Anyone whose home has been flooded will know the devastating damage water can do. Having your house full of stinky, dirty water is incredibly upsetting and something that can take many months for your property to recover from. The government has often been criticised for its ‘half hearted’ response. But what more could insurers do?
If you’ve been flooded
If you’ve been flooded, you’ll want to do your utmost to make sure it can’t happen again. You can’t guarantee to keep the water out, although there are measures you can take to make it harder for the water to get in. But there are also things you can do to reduce the damage that water does if it does enter your home. These measures are part of what’s called ‘flood resilience’.
If your property has flood resilience, it is less likely to be damaged by flood water. It doesn’t necessarily mean water will be kept out but it does aim to help your home dry out faster.
The kind of things that make your home more flood resilient include:
- Moving electrical sockets higher up the wall. Traditionally, electrical sockets are often placed just above the skirting board, which means they’re likely to be damaged by a relatively small amount of flood water.
- Using water resistant plaster. Traditional plaster can take a long time to dry out if it’s flood damaged. Water resistant plaster is designed not to absorb water in the same way.
- Replacing wooden floors with ceramic tiles. Wooden floors are attractive but they can warp after flooding and take time to dry out.
- Raising household appliances. Household appliances can be raised on plinths to help keep the mechanics out of reach of flood water.
- Quick release internal doors. Doors that can be lifted off their hinges in a matter of seconds (and taken upstairs or out of the way) can also reduce flood damage.
- Replacing chipboard kitchen units. Units made of plastic, solid wood or steel are less likely to be damaged by flooding than MDF.
- Varnishing wooden skirting boards or fit water resistant ones. You can install plastic skirting boards or ensure that wooden ones are varnished.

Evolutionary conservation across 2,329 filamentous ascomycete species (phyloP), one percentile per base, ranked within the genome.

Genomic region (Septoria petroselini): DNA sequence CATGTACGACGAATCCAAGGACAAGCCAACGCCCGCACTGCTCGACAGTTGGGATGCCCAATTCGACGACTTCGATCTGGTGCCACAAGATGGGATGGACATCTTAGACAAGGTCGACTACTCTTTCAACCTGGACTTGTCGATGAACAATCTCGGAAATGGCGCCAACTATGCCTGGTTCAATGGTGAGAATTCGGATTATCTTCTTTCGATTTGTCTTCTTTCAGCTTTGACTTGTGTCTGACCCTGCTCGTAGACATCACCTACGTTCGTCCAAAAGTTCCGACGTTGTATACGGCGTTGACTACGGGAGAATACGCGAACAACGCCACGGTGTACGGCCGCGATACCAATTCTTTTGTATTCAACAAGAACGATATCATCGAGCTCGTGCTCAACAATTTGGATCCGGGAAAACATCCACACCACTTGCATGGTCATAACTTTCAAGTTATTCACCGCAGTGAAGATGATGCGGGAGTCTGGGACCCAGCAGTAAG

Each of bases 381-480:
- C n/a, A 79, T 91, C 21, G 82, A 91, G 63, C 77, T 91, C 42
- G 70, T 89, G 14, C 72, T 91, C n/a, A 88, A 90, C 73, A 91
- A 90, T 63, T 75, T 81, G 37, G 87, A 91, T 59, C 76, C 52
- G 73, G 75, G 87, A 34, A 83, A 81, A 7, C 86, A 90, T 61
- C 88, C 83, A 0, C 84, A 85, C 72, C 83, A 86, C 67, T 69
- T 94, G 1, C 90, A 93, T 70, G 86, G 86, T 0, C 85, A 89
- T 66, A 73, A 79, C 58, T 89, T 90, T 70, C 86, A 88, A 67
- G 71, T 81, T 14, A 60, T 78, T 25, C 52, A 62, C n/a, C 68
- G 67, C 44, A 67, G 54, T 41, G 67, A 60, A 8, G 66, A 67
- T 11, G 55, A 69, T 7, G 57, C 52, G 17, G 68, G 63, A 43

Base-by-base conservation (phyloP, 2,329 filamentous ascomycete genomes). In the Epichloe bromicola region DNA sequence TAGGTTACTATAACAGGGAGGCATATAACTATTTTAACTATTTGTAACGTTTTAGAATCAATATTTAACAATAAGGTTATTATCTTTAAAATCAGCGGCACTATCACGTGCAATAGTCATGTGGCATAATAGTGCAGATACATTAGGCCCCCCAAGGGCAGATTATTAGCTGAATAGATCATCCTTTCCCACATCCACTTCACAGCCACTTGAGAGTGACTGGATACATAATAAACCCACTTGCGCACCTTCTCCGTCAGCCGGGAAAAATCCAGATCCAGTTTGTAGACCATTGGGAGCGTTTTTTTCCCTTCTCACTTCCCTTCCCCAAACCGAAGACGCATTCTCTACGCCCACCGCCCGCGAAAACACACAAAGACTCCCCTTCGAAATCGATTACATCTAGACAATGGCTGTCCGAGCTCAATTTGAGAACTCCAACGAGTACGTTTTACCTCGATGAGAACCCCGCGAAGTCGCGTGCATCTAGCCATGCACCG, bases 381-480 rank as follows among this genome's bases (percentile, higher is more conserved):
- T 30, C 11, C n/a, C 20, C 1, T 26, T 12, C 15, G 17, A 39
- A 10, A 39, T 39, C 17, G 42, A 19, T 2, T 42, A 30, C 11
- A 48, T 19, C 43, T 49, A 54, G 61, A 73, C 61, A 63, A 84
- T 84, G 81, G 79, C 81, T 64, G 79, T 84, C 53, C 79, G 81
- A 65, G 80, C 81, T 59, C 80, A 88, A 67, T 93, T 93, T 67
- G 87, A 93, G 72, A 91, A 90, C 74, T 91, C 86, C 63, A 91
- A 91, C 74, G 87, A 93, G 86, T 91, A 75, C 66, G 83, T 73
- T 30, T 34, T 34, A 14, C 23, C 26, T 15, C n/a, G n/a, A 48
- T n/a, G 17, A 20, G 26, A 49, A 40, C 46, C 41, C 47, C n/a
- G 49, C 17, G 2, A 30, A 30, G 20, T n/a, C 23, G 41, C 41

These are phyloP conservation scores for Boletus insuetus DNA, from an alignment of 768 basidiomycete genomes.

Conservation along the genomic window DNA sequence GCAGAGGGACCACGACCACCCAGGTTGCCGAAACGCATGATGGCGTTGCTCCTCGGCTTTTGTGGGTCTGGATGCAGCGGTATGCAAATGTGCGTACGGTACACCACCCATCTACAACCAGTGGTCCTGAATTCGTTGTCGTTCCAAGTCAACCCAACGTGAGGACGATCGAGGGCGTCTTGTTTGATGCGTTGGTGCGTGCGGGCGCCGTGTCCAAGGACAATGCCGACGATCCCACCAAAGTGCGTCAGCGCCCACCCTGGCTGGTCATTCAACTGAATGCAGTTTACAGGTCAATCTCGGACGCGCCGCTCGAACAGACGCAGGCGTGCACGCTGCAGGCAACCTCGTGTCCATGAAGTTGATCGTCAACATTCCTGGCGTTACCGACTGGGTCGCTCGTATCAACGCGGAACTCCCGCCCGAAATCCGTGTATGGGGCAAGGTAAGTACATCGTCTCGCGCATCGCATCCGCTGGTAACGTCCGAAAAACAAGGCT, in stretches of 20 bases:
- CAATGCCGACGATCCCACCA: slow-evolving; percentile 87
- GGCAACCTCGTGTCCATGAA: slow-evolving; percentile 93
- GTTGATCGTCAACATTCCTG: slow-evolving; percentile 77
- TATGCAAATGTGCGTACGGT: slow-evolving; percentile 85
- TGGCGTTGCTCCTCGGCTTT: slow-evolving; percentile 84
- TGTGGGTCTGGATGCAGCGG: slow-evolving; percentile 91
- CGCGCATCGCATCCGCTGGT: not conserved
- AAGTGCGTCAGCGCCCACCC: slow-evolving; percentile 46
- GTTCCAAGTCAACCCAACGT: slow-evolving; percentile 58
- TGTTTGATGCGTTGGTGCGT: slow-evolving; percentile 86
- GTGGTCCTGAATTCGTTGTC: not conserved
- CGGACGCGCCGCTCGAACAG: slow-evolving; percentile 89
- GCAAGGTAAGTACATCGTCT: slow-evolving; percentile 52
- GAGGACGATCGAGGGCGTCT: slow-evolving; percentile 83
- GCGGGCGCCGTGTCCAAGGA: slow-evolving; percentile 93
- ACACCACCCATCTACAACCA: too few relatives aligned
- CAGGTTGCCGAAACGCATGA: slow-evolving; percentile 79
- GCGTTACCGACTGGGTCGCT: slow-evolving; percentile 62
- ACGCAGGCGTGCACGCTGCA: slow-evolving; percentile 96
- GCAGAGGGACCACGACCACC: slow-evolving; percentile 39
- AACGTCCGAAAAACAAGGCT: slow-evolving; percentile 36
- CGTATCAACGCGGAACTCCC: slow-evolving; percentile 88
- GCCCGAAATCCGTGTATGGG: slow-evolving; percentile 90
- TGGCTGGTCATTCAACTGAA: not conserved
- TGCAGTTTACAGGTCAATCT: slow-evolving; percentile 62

- Using rugs rather than fitted carpets. Rugs can be taken off floors quickly and moved.
What the insurers say
We’ve talked to a few insurers about whether they offer flood resilient repairs. Some say that their customers aren’t keen (because they may prefer wooden flooring or carpets to the flood resilient alternatives). Others say they are reluctant to offer flood resilient repairs because they are more expensive and customers may switch to another provider within a year or two.
Insurers have created a market where loyalty is not rewarded. People who shop around and switch providers (frequently) get the best deals. Those who stick with their insurer often pay a loyalty premium. In plain English, that means their insurer squeezes as much out of them as they think they can get away with.
This becomes rather more serious when it means that insurers are reluctant to repair their policyholders’ homes in a way that could reduce future damage, because they might not recoup the extra cost.
Insurers are quite adept at coming up with ways to attract new customers, so it’s difficult to believe that they’re not able to think of a way round this. Perhaps offering the option of subsidised flood resilient repairs to customers who’ve been with them for several years, or on the proviso that customers stay with them (with a clause saying that the money could be claimed back if the customer switches elsewhere) could be one solution.
As severe flooding becomes more frequent, homes are likely to be damaged more often and more severely. Flood resilient measures, especially those such as quick drying plaster, could deliver real financial rewards down the road – in terms of faster drying out time and less rebuilding work.
It’s something the insurers need to think creatively about.